When choosing what kind of flooring to use in your home, stone can be a great option. It’s gorgeous, it’s durable, and it’s classy. But is stone right for your décor? And what kind of stone should you use? Here are some of the key considerations when shopping for stone flooring.

Types of Stone

There are all different types of stone used in flooring, each with their own distinct flavor. Marble, when polished, has a nice sheen that goes great in bathrooms. Granite is one of the hardest (and therefore most durable) types of stone, which is great for kitchens—particularly if you get a matching granite countertop. Slate generally comes in tile form, and can be rough, for outdoor use, or smooth, for indoor use. It also comes in varying densities, which determines its overall durability.

Travertine is a softer stone, which makes it slightly less durable, and more prone to damage, even from some spills. However, in a room with less foot traffic, and with a proper seal applied, it can still be a great flooring option, with a beautiful antique marble look—for less cost. Or if you prefer, you can use limestone, which is similar in look and texture, but slightly more durable.

Pros and Cons of Stone Flooring

No matter what kind of stone floor you get, there are benefits as well as problems. The major drawback is that stone flooring is expensive. It’s more expensive than tile or even hardwood. However, it’s also important to remember that stone is extremely durable. The hardest stones, like granite, can hardly even be scratched, and will last you for generations. You may pay a bit extra for your stone floor now, but you won’t have to replace it for a long, long time.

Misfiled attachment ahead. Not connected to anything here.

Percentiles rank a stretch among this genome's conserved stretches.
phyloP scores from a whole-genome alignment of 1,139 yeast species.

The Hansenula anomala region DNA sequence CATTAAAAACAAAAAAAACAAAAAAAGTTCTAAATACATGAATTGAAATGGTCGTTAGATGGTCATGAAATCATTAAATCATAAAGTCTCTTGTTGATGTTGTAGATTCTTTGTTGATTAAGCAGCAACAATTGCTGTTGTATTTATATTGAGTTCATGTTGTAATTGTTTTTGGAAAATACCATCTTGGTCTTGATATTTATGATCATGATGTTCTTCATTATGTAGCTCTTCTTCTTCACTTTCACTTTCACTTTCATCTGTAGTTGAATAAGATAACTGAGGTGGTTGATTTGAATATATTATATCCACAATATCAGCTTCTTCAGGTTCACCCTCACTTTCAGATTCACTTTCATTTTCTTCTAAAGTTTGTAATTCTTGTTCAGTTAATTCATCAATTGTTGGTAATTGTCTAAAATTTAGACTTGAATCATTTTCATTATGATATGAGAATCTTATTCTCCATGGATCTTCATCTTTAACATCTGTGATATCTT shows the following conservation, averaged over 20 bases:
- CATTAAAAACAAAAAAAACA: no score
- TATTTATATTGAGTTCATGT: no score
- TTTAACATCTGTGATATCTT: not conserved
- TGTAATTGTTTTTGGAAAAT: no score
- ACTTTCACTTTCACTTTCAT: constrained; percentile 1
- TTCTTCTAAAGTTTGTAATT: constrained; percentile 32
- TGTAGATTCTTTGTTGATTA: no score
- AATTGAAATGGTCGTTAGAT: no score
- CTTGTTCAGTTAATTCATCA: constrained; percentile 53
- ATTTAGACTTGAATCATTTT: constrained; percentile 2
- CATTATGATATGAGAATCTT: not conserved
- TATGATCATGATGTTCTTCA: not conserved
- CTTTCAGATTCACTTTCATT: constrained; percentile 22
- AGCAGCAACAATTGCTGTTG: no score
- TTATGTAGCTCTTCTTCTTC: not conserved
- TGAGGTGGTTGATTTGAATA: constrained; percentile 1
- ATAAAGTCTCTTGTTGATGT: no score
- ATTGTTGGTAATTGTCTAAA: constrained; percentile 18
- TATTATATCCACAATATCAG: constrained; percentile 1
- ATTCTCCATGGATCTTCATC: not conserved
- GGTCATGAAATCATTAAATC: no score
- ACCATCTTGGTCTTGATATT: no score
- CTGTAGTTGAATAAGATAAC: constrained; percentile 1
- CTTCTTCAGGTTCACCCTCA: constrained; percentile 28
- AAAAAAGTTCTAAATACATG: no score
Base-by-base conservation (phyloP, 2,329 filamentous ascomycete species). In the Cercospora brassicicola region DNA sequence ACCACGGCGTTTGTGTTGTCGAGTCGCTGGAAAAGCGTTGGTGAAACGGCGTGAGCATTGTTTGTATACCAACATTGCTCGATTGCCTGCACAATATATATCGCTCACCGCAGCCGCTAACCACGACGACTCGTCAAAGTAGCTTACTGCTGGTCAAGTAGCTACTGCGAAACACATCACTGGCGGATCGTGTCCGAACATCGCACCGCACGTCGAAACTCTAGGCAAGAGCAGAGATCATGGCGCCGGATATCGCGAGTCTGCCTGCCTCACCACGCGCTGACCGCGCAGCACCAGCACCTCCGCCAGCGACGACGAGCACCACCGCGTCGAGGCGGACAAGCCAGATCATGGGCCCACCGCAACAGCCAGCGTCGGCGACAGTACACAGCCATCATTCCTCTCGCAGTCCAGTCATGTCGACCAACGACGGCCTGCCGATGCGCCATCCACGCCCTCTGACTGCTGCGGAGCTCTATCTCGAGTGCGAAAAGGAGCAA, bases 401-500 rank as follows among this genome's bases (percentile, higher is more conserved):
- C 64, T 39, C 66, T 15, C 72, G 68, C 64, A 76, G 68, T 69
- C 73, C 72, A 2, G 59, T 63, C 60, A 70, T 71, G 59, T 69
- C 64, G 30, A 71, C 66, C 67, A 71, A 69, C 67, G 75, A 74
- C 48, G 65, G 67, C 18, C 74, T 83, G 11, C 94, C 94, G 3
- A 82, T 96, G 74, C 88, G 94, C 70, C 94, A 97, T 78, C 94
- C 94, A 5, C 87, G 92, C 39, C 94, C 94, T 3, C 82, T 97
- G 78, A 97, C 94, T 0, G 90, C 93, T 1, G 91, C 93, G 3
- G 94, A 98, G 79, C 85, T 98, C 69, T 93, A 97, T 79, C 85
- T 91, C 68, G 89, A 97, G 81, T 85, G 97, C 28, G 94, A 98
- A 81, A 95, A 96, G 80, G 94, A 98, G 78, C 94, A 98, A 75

Stone floors are also very low maintenance. A sweep every now and then for dust, and a quick mop for spills, and it will look as good as new. And stone can be beneficial to allergy sufferers, too. Dust and other allergens can get trapped in carpet fibers, or in the pores of your hardwood flooring. Most stone is fairly non-porous, so allergens can’t linger. Even more porous types of stone, like marble, are still more allergy-resistant than other types of flooring.

Unfortunately, the hardness of stone also makes it more dangerous. If you fall on it, it can cause more injury. This makes it less ideal for homes with small children, or older family members, who are more prone to falling injuries.

Certain types of stone, such as marble, can be a bit slippery as well, particularly when they’re wet. This can make the falling hazard even greater. However, applying a seal can reduce the risk of slippage and make your stone floor safer.

Finally, stone floors don’t absorb much heat. This makes them great for keeping your house cool in the summer, while saving your A/C and lowering your energy bills. On the other hand, in the winter, the lack of heat absorption can be more problematic. If you’ve ever put your feet on a stone floor first thing in the morning on a cold day, you know that it’s not the most pleasant feeling. But with the addition of radiant floor heating in your home, you can keep the floor nice and toasty, and heat the rest of the room as well, for less energy.

These are just a few of the things to consider when looking at stone flooring. Contact our experts to help you weigh the pros and cons and determine if stone is right for your home.